• Kate Fagan of The Philadelphia Inquirer: "Who knows how these things spread? Maybe some of it is Twitter, some word of mouth, some the Internet, and some just plain old scouting and observation. However it happened, by the time ESPN the Magazine released its NBA preview edition, the majority of its experts -- three out of four -- had determined that 76ers rookie guard Evan Turner would be this season's 'bust' pick. In a city waiting for a U-turn from its professional basketball team, and believing the No. 2 pick in the 2010 NBA draft would provide that much-needed redirection, the assessment of Turner as a bust is about as easy to swallow as a basketball. It can't be true, can it? Wasn't Turner supposed to be the draft's most NBA-ready player? The pick was a no-brainer. (Except, of course, in retrospect, where other players now look brighter and shinier.) But Turner's development is going to take a quality not necessarily flowing freely within the veins of Sixers fans: patience."

  • Mary Schmitt Boyer of The Plain Dealer: "How big an upset was it that two undrafted rookies -- Manny Harris and Samardo Samuels -- made the Cavaliers' final roster? OK, maybe not as big as the Browns upsetting the New Orleans Saints. But it's still pretty big. According to the Elias Sports Bureau, there were just 12 undrafted rookies playing in the league last season. There were 12 such rookies in 2008-09 and 14 in 2007-08. Those are considerable drops from the 26 who played in the league in 2006-07 and the 34 in 2005-06. Add that neither Jamario Moon nor Jawad Williams was drafted, and the Cavs have four players who earned their way into the league the hard way. 'How about that?' said general manager Chris Grant with a smile. So what's the secret to their success? Is there an art to finding these diamonds in the rough, which seems to be getting harder and harder to do? Not really, according to Grant. But he does take the opportunity to praise director of player personnel Wes Wilcox and his scouting staff. 'We give our scouts a lot of credit for being open-minded and continuing to evaluate and watch players and trusting their gut instincts,' he said."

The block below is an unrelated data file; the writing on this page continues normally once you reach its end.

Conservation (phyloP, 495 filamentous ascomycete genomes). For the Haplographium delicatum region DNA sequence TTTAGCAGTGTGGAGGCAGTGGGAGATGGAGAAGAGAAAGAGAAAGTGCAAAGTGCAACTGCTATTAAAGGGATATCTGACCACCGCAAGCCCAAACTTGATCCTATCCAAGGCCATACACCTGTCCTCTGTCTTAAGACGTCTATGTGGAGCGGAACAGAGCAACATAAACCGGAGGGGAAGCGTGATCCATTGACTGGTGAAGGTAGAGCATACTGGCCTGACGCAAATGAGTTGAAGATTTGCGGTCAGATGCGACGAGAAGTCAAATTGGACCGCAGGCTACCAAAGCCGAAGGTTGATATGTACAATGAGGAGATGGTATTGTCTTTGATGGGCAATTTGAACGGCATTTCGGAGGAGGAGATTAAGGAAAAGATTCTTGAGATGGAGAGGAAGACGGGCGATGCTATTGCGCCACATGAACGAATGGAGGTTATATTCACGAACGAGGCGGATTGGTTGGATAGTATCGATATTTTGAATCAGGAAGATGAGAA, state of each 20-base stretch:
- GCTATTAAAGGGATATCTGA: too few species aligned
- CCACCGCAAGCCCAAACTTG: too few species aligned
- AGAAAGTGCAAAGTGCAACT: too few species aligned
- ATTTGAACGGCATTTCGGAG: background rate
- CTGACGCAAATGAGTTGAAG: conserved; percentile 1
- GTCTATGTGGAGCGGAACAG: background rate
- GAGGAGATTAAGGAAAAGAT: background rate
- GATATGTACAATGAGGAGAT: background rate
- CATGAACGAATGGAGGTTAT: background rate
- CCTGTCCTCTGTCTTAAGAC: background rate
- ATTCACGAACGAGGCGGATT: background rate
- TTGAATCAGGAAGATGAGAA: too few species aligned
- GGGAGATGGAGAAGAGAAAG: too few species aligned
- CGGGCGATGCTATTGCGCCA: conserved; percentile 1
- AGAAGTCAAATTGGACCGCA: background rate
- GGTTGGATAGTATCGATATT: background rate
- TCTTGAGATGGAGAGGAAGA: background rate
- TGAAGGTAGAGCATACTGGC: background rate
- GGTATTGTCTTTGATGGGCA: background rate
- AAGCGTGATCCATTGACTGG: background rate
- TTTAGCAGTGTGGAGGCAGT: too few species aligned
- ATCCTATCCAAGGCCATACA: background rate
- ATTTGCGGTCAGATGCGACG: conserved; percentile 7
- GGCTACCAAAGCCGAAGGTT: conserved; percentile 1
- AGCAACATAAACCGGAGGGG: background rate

• Howard Beck of The New York Times: "Eleven Knicks are on Twitter, a number matched only by the Oklahoma City Thunder and the Milwaukee Bucks. The Phoenix Suns and the Boston Celtics each have 10 players issuing messages. 'It’s kind of cool to be on Twitter,' said Turiaf, the Knicks’ backup center and leading chatterbox. Among professional leagues, the N.B.A. is at the forefront of the social media boom. It has the most fans on Facebook (5.3 million), the most followers on Twitter (2.1 million) and the most viewed videos on YouTube (438 million). All 30 teams have a presence on Facebook and Twitter. Nearly 200 players -- more than 40 percent of the league -- have Twitter accounts. Between the two services, the N.B.A. has a combined 60 million followers. Finding the Knicks among the league leaders is, however, a stunning development. Until two years ago, the franchise had the strictest media policy in the league. Players generally could not speak to reporters without a public relations person present. Every interview with the head coach or the team president was monitored and transcribed. Staff members avoided reporters for fear of violating the rules. Paranoia reigned. ... The Knicks mostly stick to safe subjects: food, movies, music, traffic complaints and Bible passages. They are more likely to discuss the Book of Revelations than offer revelations about the playbook. They have devoted more time to the Kings of Leon than the Kings of Sacramento. Players say the feedback is generally positive, but the freewheeling dialogue might seem less inviting after, say, a five-game losing streak. "